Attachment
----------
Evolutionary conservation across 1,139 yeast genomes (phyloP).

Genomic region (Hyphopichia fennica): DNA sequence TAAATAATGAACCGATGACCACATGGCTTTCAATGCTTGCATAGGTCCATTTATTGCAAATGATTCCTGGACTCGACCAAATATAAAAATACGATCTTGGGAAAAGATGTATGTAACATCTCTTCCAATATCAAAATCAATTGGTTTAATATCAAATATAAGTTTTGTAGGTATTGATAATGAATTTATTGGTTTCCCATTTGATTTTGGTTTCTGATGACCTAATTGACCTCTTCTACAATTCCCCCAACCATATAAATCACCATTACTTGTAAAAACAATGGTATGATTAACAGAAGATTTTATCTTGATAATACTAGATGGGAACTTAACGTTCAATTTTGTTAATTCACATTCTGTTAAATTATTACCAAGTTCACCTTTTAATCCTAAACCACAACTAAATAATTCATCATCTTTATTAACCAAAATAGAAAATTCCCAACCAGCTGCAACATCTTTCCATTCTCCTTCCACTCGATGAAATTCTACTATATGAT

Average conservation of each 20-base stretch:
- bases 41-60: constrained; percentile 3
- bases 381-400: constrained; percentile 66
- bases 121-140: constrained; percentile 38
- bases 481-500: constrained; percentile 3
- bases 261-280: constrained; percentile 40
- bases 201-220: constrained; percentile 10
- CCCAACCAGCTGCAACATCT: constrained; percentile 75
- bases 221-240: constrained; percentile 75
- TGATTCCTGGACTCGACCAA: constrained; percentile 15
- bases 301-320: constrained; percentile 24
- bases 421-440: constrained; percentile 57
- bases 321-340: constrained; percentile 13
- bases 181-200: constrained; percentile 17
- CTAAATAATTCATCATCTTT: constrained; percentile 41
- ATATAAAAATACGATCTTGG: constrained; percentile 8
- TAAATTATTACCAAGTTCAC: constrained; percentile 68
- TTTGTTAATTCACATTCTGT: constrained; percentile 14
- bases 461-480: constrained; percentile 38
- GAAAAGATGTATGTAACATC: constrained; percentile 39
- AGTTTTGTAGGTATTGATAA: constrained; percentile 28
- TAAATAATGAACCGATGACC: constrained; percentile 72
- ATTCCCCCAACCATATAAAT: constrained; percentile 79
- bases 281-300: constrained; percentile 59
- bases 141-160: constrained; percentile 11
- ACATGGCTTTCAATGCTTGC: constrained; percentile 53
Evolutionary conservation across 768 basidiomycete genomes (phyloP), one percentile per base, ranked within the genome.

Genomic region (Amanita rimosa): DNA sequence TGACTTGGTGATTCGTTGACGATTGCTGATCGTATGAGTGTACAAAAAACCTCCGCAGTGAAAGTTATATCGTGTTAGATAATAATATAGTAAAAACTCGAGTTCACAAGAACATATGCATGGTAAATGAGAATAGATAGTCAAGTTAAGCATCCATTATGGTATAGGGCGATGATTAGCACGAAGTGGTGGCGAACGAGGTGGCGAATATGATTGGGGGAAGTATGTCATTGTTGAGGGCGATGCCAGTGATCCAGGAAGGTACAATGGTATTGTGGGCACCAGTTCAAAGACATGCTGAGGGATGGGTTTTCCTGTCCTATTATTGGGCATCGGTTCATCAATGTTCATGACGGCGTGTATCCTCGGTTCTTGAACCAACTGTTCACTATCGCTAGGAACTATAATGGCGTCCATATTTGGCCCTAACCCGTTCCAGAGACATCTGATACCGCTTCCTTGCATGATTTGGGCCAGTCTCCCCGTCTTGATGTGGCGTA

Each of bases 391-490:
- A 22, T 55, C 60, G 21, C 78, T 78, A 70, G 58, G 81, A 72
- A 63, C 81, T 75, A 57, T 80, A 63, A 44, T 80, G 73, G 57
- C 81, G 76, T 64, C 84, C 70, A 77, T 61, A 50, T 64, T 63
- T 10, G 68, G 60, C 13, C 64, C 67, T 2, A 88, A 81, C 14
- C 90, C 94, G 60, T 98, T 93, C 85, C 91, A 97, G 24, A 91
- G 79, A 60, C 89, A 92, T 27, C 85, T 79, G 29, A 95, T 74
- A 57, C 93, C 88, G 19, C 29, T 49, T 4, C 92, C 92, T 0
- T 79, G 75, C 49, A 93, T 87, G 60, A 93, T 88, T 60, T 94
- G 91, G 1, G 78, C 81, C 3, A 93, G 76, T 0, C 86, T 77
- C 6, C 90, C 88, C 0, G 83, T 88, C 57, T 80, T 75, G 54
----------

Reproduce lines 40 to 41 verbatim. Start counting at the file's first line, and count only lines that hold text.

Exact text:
- G 91, G 1, G 78, C 81, C 3, A 93, G 76, T 0, C 86, T 77
- C 6, C 90, C 88, C 0, G 83, T 88, C 57, T 80, T 75, G 54